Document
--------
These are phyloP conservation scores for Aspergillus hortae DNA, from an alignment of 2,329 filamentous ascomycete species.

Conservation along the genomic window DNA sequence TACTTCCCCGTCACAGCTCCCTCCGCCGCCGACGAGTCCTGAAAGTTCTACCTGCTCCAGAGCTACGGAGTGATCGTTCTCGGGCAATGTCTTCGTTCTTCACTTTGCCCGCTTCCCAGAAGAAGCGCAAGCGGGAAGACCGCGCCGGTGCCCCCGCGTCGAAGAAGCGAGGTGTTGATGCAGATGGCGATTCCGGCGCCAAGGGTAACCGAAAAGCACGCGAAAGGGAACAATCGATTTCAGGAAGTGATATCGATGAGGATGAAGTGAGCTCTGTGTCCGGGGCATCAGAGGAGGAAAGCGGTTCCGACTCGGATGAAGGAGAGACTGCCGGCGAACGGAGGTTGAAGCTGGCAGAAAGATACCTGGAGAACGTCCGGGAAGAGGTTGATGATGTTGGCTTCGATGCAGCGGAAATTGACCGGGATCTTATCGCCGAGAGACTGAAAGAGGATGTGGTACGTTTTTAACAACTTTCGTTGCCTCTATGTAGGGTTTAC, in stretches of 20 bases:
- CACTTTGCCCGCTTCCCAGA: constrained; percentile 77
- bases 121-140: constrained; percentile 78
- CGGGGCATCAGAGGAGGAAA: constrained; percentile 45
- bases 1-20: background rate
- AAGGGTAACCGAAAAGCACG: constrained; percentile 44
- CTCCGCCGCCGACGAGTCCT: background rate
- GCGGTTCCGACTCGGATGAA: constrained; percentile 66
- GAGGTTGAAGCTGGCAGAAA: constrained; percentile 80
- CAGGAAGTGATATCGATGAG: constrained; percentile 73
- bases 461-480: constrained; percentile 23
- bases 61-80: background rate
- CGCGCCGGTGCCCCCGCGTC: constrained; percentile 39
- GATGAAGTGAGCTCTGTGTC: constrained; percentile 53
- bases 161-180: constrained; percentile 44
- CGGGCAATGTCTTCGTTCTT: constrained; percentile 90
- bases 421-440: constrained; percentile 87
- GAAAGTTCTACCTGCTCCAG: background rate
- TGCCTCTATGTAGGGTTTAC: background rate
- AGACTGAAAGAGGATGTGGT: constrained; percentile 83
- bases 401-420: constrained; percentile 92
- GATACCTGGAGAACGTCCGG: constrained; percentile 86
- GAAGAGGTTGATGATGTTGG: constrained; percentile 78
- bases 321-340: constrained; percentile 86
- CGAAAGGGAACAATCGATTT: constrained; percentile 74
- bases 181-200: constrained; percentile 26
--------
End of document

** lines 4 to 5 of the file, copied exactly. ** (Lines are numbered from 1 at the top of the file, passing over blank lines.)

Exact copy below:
- bases 121-140: constrained; percentile 78
- CGGGGCATCAGAGGAGGAAA: constrained; percentile 45